Heisenbergs uncertainty principle states that the product of the
uncertainty in the position and velocity of an elimentary particle is
a small, but IS a finite number, i.e. neither the velocity or the
position of its boundary can be simultaneously determined (with
perfect accuracy) at any given instant. As "proof" of this, I offer
the interminable "tethered swimmer" debate!

On one side the zero lobby argue that work is zero; but THIS answer
cannot answer the question the non-zero lobby asks, i.e. what is the
power of the swimmer? (Remember that power = work/time. If the
work can be determined, then we can answer the ORIGINAL question
by an exercise scientist about how exercise can affect performance.
To those uninitiated by classical mechanics this might seem a
reasonable question; by simply measuring the work at two discrete
times before and after training, and subtracting them we can
determine how effective the training was).

To help out, the ever willing POSITIVE lobby contend that work IS
being done, but are hard pressed to quantify this -- for example, it
is one thing to say that the work is done at the skin of the swimmer,
but it is completely another to try measure it! At this point,
needing clarification, the subscriber referred the problem to BIOMCH-

In reply, the POSITIVE lobby are in a sense correct, in that they are
seeking to determine the credit balance (the non-zero work). BUT the
zero-work lobby are trying to balance the books. It is important to
realise that these objectives are complimentary AND simultaneous, or
alternatively they they be held to be contradictory, and hence
uncertain. It is a bit like trying to balance the Federal budget.

It is at this stage helpful to try understand what are the intentions
underlying these conflicting points of view? First of all, it can
be held (rightly) that the quantity of the credit balance
representing the positive work as measured by whatever means, is
unreliable unless the energy books balance. But on the other hand,
balancing the books without first determining the credit balance is a
trivial task. I would contend that there are two equations and two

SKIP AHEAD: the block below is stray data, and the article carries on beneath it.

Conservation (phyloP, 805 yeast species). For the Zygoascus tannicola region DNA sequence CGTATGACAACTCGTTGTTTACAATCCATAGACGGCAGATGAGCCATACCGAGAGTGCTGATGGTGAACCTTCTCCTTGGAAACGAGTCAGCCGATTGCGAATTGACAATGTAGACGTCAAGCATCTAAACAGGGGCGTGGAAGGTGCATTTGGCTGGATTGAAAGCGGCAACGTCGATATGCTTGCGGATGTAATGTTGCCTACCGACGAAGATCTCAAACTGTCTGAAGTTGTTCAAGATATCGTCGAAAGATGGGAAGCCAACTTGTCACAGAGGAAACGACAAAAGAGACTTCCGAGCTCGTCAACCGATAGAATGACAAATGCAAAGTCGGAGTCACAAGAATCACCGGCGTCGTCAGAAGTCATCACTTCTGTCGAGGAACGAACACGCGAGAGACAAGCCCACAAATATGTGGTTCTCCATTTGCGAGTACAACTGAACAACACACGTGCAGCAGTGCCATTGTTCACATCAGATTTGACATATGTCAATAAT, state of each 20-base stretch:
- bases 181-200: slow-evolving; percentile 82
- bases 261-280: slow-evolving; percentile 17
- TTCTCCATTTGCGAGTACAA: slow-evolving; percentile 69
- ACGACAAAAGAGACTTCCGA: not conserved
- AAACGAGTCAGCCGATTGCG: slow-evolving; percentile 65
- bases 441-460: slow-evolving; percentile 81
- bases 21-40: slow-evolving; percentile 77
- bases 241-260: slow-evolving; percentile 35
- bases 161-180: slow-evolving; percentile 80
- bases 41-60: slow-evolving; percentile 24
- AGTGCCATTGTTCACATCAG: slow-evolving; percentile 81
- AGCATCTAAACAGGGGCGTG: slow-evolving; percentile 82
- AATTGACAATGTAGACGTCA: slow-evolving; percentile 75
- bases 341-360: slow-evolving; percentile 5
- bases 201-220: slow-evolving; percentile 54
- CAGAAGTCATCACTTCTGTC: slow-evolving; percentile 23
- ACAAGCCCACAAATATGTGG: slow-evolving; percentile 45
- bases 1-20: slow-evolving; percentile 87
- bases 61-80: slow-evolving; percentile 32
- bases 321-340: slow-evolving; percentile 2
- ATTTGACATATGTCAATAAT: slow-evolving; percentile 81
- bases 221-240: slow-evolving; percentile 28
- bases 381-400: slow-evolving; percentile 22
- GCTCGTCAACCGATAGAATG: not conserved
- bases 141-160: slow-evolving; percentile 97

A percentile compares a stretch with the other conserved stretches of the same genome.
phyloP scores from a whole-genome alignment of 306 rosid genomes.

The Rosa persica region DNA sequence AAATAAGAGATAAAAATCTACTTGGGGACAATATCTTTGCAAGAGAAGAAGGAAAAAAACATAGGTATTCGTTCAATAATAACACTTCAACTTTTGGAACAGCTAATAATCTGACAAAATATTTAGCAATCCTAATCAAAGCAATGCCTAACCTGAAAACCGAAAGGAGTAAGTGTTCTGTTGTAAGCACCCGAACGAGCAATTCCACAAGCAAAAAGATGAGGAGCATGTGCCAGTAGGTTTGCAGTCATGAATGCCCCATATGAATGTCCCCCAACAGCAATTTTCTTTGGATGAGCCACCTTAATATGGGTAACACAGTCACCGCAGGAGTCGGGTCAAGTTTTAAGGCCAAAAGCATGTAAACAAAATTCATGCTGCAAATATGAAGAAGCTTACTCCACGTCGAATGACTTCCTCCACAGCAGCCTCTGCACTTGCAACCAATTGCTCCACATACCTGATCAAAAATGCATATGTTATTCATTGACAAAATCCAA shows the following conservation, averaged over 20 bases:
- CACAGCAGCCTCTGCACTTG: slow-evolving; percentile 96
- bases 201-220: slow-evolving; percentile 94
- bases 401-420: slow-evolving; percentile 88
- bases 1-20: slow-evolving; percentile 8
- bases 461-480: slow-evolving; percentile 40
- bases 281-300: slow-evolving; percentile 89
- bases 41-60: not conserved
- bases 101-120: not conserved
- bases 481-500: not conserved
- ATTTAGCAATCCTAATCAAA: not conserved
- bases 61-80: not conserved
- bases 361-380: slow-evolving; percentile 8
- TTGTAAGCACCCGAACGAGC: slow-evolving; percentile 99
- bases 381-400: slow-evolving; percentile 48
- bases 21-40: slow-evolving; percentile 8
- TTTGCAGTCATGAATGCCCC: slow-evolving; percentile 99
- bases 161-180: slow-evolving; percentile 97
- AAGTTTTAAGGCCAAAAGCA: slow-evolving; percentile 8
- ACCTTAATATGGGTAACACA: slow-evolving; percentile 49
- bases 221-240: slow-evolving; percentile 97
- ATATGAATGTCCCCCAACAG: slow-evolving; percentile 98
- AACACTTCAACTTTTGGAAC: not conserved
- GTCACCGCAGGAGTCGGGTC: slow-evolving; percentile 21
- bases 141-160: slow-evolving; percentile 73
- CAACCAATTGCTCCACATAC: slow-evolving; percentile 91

variables, but that these equations are not independant. Therefore
there is no currently known solution to the tethered swimmer problem.

I would suggest (at the risk of persecution) that the bona fides of
both lobbies in this debate need to be accepted. This would in fact
reduce the "uncertainty" surrounding the debate to zero, and the
debate will cease.

(Never mind the fact that this "transfers" the "uncertainty" back to
the person who asked the question in the first place :).

Some others might say, leave thermodynamics out of it, as there would
then not be a problem...(or an answer).

In conclusion, I would suggest that it is all about the choice of
self-imposed boundaries -- not only the boundaries that define the
swimmer, pool, weights and logically ultimately even the known
universe; but also about the self-imposed boundaries of the engineer,
scientist, accountant, physicist, biomechanist....

One of the hallmarks of a genius is that it is suspected that he/she
can live with contradiction. Also historically genii tend not to
distinguish overduely between astronomy, art and science. Perhaps
there is a morale in this for all of us non-genii in earthly
(mechanical?) matters, but that is just my 2 cents worth.

However for my reference for the day, I would like to mention a
certain nameless parable. Authoritive ancient legend has it that
everone was once working (no pun intended) to build a tower so
high that they must eventually discover the ultimate TRUTH.

The scribes say that it all broke down when everyone started to speak
different languages, the "work"men, the slave drivers (the exercise
scientists? ;) the engineers, and accounts. Soon no one could
understand anything anymore and the work had to stop due to the
incessent quibbling. There seems to me to be a modern parallel here.

If the truth be known, my final word in this debate is that the
answer is (at least in principle) remains demonstrably "uncertain".


Craig Nevin
Biomedical Engineer
Department of Physiology/Sports Science
University of Cape Town, South Africa